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Latitude: 57.1467 / 57°8'48"N
Longitude: -2.0917 / 2°5'30"W
OS Eastings: 394548
OS Northings: 806202
OS Grid: NJ945062
Mapcode National: GBR SDC.2C
Mapcode Global: WH9QQ.VM4N
Entry Name: 55, 57 Marischal Street
Listing Date: 12 January 1967
Source: Historic Scotland
Source ID: 355256
Historic Scotland Designation Reference: LB20432
Building Class: Cultural
Electoral Ward: George St/Harbour
Traditional County: Aberdeenshire
Later 18th century (see Notes). 2-storey with attic, 3-bay townhouse on sloping site. Grey granite ashlar. Band course between 1st and 2nd storeys; eaves band. Slightly recessed cills and aprons to openings. Panelled 2-leaf timber doors to central bay and immediate right with segmental-arched surrounds and fanlights. 16-pane window to far right and segmental-arched window to far left. Pair of canted piended dormers. 3-storey to rear (Shore Lane).
12-pane timber sash and case windows to first floor. Irregular fenestration to rear with segmental arch doorways at ground floor; arched window to 2nd floor stair. Grey slates; coped ridge stack with granite ashlar to street and red brick to rear; clay cans.
Marischal Street (designed by William Law, 1767) is of considerable historic interest in terms of the early development of Classical Aberdeen. The simple design of Nos 55 and 57 contribute to the Street's lengthy run. The building was constructed at some point between 1767, when plans for the street were laid out, and 1789 when Alexander Milnes' map shows that the East side of the street was completed by that date. The painted figurine of an admiral advertising the nautical opticians at No 57 has been removed (2006).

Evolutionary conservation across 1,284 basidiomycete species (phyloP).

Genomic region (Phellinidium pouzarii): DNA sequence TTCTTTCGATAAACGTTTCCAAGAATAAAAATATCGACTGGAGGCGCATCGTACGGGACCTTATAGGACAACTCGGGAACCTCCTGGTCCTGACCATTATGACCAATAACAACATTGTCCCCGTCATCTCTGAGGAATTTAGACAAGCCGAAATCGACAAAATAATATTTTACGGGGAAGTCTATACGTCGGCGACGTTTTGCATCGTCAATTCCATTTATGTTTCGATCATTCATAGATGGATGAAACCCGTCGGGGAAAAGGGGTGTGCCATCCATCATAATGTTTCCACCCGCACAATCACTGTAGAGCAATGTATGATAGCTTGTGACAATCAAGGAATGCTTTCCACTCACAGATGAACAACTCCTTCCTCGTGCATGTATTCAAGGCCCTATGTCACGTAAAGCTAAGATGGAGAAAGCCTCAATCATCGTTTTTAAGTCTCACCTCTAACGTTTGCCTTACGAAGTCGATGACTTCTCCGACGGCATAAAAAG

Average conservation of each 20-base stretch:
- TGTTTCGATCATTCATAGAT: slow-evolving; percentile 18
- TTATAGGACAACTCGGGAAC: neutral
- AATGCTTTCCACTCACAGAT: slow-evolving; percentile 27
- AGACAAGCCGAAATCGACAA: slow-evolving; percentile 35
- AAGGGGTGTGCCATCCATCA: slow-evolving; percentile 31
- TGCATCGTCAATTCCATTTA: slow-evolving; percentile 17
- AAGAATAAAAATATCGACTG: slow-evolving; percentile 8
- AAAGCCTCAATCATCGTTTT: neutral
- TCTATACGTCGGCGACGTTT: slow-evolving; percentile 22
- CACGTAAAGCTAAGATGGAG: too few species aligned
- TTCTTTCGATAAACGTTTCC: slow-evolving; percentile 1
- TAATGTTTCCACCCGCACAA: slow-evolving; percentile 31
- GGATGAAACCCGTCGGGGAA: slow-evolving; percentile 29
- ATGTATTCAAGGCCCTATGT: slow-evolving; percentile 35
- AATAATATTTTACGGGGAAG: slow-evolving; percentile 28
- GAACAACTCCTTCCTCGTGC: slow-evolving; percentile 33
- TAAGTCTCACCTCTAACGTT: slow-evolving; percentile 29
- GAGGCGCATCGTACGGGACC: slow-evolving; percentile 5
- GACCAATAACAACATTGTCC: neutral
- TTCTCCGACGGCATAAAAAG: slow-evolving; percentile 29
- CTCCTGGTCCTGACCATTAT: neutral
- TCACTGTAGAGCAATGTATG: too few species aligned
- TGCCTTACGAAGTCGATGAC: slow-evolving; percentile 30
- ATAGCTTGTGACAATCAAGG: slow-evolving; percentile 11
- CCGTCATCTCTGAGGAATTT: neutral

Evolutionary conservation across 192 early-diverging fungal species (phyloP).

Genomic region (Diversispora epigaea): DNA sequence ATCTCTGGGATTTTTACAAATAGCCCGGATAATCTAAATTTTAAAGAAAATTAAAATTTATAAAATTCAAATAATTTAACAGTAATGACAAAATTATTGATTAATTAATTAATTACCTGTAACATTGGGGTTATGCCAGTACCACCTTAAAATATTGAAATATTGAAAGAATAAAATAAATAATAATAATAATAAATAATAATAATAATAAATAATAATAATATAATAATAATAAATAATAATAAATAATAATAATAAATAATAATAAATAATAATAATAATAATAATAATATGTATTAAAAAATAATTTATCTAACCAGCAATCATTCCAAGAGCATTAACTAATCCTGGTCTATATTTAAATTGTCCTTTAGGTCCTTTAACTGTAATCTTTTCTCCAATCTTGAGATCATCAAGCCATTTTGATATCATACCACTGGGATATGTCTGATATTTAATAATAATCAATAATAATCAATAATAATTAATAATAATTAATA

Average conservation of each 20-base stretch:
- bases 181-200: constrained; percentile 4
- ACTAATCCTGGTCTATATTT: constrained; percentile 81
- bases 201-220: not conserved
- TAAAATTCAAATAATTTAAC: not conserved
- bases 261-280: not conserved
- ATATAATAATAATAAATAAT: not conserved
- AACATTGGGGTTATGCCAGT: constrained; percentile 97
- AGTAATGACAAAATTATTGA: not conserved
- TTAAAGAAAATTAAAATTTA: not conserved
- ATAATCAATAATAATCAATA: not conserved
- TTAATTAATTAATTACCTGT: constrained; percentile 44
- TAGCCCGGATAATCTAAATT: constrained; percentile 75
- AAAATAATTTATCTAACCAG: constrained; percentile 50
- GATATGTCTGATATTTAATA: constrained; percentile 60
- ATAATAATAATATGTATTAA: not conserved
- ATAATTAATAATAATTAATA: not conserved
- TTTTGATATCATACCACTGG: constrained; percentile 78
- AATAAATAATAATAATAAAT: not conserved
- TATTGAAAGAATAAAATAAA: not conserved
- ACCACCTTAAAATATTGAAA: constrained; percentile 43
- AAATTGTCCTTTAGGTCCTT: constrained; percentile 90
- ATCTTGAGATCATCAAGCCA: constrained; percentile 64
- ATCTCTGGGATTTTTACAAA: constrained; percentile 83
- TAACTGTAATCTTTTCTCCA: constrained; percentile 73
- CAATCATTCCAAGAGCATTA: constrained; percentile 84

Formed on the site of the Earl Marischal's lodging and linking Castlegate with the Harbour below, Marischal Street is carried on embankments down a partly vaulted incline. It is the earliest example of this type of construction in Aberdeen, anticipating the larger scale development of Union Street and Edinburgh's South Bridge by 20 years. Originally having a fine granite bridge half way down, this was demolished and replaced in 1983 along with adjacent Nos 36-38 and 37-39 to allow the widening of Virginia Street below.
The buildings occupying the Southern half of the street are attributed to William Smith (d.1812), father of John Smith (the renowned Aberdeen architect - b.1781) and are generally grander and more varied. The street as a whole retains much of its refinement and original character despite the gradual move from domestic to commercial ownership throughout 19th century. It is thought to be the first street in Aberdeen paved with square granite sets.
Part of A Group with 3-60 (Inclusive Nos) Marischal Street.
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